A short guide to understanding audio amplifiers

A short guide to understanding audio amplifiers

Sound amplifiers are at the heart of every home theater system. As the demands of todays speakers increase the quality and power, the requirements of sound amplifiers require. It is difficult to choose an amplifier with the large number of models and designs. I will explain some of the most common amplifier constructions such as tube amplifiers, linear amps,class-AB and class D and class-amps to help you understand some of the terms usually used by amplifier manufacturers . This guide will also help you find out which topology is ideal for your particular application.

Simply put, the purpose of an audio amplifier is to convert a low-power audio signal into a high-power audio signal. The high power signal is large enough to drive a loudspeaker enough high. To do that, an amplifier uses one or more elements controlled by the low power signal to generate a large power signal. These elements range from tubes, bipolar transistors to FET transistors.

Pipe amplifiers used to be common a few decades ago. A tube can control the current flow according to a control voltage that is connected to the tube. Unfortunately, tube amplifiers have quite a large amount of distortion. Technically, tube amplifiers will introduce higher harmonics in the signal. However, this feature of tube amplifiers still makes these popular. Many describe tube amplifiers as a hot sound compared to the cold sound of solid state amps.

Another disadvantage of tube amplifiers, however, is low power efficiency. Most of the power used by the tube amplifier disappears as heat and only one fraction is converted to sound power. Also pipes are quite expensive to do. Pipe amplifiers have thus been replaced by solid state amps as I will look at the next one.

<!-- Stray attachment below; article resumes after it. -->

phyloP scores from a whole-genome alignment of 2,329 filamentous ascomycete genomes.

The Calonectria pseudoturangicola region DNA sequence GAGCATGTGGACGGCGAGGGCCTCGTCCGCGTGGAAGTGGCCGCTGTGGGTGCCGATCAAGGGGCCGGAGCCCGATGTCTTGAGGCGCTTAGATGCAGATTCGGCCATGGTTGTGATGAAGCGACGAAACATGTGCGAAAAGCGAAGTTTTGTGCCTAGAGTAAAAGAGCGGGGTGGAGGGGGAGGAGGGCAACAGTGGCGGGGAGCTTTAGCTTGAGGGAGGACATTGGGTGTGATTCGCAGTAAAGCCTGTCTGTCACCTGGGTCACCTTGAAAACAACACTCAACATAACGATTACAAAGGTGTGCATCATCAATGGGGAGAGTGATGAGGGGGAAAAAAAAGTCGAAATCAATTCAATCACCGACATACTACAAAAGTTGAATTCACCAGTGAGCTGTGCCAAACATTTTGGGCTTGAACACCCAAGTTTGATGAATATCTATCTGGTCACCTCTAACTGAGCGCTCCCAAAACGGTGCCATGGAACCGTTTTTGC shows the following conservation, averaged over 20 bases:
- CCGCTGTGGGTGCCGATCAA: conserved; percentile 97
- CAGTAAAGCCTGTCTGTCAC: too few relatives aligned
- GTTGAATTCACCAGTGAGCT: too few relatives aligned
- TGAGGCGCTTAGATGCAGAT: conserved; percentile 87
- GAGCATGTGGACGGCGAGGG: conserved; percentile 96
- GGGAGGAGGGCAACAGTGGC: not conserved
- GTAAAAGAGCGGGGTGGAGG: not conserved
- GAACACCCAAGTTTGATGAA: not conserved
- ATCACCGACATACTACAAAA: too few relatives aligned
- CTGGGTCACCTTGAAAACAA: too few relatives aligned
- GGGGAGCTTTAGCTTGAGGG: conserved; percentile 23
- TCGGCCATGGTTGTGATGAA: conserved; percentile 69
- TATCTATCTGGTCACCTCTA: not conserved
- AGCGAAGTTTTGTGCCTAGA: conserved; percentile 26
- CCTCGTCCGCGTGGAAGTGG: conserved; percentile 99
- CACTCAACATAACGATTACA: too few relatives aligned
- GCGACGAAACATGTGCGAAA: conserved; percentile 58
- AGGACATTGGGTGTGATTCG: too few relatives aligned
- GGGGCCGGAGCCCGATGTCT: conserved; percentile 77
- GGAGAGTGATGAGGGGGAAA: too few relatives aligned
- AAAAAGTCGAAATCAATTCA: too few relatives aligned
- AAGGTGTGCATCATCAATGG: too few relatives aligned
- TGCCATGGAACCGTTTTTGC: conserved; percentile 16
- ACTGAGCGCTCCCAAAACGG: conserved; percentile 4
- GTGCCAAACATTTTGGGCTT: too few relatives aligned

Solid State Amps replace the tube with semiconductor elements, usually bipolar transistors or FET. The earliest type of solid state amps is known as Class A amps. In the Class A amps, a transistor controls the current flow according to a small signal signal. Some amplifiers use a feedback mechanism to minimize harmonic distortion. Class A amplifiers have the lowest distortion and usually also the lowest amount of noise of any amplifier karma. If you need extremely low distortion, take a closer look at class A models. The main downside is that similar Amps in Class A amplifiers have very low efficiency. As a result, these amplifiers require large heat sinks to let go of the wasted energy and are usually quite bulky.

Class-AB amps improve the efficiency of Class A amps. They use a series of transistors to break up the size signals into two separate areas, each of which can be amplified more effectively. As such, class AB amps are usually less than Class A amps. This topology, however, adds some non-linearity or distortion in the region where the signal alternates between these areas. As such, class-AB amps usually have higher distortion than class A amps.

Class D amplifiers further enhance the efficiency of the Class AB amps by using a switching transistor that is constantly turned on or off. Thus, this switching step hardly disappears, and thus the effect of Class D amps usually exceeds 90%. The switching transistor is controlled by a pulse width modulator. The switched live signal must be low pass filtered to remove the acoustic signal and reset the audio signal. Due to nonlinearities of the pulse width modulator and the switching transistor itself, class D ampoure of course has the highest noise distortion of any audio amplifier.

To solve the problem of high noise distortion, newer switch amplifiers contain pattern feedback. The amplified signal is compared to the original low level signal and errors are corrected. A well-known architecture that uses this type of feedback is called class-T. Class T amps or t amps achieve noise distortion that compares with Class A amps noise distortion, while providing the same power as Class D amps. Thus, t-amps can be made extremely small and still achieve high audio reliability.



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